“Closing Time” Dark Caraway Rye/Dunkles Feierabendbrot mit Kümmel (Austria)

feier_slice

Rye %: 53%
Stages: Sponge, Final dough
Leaven: Rye sour culture, Yeast
Start to Finish: 15-17 hours
Hands-on Time: 30 minutes
Yield: Two 1 lb. (475 g) loaves

Ever since I acquired my copy of Der Duft von Frischem Brot (The Aroma of Fresh-baked Bread), I’ve been hooked on Austrian ryes, which, like so many Alpine ryes I’ve encountered, have wonderfully complex and interesting flavor profiles. This caraway rye is no exception. It’s a creation of third-generation baker Johannes Breuss, of Oberdorf, a town  nestled in the  high Alps of Vorarlberg, Austria’s westernmost region,  where it’s bordered by Bavaria, Switzerland and Liechtenstein.
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Auerman Borodinsky/Borodinskiy Khleb (Revised)

Auerman Borodinsky

Rye %: 100%
Stages: Sponge, Scald, Scald-Sponge, Final Dough
Leaven: Rye sour
Duration: 19-25 hours
Prep Time: 60 minutes
Yield: one 3½ lb. (1.6 kg.) loaf

There are many versions of Borodinsky Rye: this one first appeared in the 1935 edition of Tekhnologiya Khlebopyekarnogo Proyzvodstva (Bakery Production Technology) by the legendary Russian process engineer Lev Auerman. Unlike most Borodinsky variations, which contain wheat flour, this one is made of 100% rye. In addition, where many of the other variations have flavor profiles that feature a combination of both sweet and sour, in this one, sweet dominates, thanks to both the long scald and floral accents of scalded caraway or anise.
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Heirloom Dixie Rye (United States)

DixSlice

Rye %: 82%
Stages: Sponge, Scald, Final dough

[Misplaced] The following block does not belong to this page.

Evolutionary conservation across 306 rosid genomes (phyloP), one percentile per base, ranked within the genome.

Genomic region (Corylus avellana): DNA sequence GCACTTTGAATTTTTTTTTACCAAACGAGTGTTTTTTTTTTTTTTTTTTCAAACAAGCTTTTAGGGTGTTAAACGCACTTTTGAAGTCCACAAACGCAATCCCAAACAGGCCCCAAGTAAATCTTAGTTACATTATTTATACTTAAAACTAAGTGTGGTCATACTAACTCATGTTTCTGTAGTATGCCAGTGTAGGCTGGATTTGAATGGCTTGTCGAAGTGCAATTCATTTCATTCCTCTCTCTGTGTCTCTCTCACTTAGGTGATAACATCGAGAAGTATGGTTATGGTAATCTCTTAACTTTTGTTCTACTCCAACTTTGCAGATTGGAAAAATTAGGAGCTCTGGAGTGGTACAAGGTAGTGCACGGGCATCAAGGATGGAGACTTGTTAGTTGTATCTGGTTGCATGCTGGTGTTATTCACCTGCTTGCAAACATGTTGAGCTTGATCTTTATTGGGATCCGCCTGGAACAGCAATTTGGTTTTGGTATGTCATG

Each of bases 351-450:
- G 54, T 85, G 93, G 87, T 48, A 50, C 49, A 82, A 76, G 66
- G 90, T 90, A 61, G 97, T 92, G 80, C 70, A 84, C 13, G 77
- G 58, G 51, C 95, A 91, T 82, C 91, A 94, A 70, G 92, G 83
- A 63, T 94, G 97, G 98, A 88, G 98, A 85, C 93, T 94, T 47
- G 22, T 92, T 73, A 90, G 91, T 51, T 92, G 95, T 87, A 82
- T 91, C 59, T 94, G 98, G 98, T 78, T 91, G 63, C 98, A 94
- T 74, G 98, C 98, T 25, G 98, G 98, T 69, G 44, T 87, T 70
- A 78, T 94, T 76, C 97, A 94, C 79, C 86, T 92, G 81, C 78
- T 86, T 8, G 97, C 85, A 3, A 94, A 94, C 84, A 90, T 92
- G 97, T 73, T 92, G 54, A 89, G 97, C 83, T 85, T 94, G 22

Leaven: Instant yeast
Start to Finish: 10-12 hours
Hands-on Time: 25-30 minutes
Yield: One 2¼ lb./1.0 kg loaf

Not so long ago, the food reporter from a South Carolina newspaper asked if I’d ever worked with Seashore rye. Actually, until that moment, I’d never even heard of it, but immediately went online and did some research. It turns out that this heirloom grain, which had been introduced into South Carolina, Georgia and northern Florida during the 1830s, was believed to be extinct. However, a food detective at Clemson University discovered a single stand of the grain on a family farm on Edisto Island, South Carolina, where it had been used for generations as windbreak between the tomato fields.
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Wholegrain Franconia Rye/Vollkorn Frankenlaib

Frankenlaib for lunch

Rye %: 80%
Stages: 3-Stage sponge, Final dough
Leaven: Rye sour culture
Start to Finish: 20-22 hours
Hands-on Time: 40-50 minutes
Yield: Two 1½ lb./650 g loaves

Frankenlaib sliced

Not too long ago I acquired a trove of freshly milled rye and heirloom/heritage wheat flours from Grist & Toll, a groundbreaking urban mill in Pasadena, just north of Los Angeles. After experimenting with the wheat flours, I started casting about for a rye bread that would let me showcase the subtle complexities of the G&T flours. After going through my recipe database, I settled on Franconia Rye/Frankenlaib, a subtle and complex Bavarian bread.

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Latvian Coarse Rye/Rudzu Rupjā Maize

Latvian Coarse Rye and Liverwurst

Rye %: 100%
Stages: Sponge, Final dough
Leaven: Sour culture
Start to Finish: 24-30 hours
Hands-on Time: 30 minutes
Yield: One 4 lb./1.80 kg loaf

Over the months and years I’ve spent baking rye breads, I’ve developed a special fondness for Baltic ryes and for coarse-textured rustic breads. This Coarse Rye from Latvia fills the bill on both, making it one of my favorites. Interestingly, it combines bulk ferment, soaking and proofing into a single 12 to 16-hour stretch, after which the dough gets benched and baked in quick succession. Keep Reading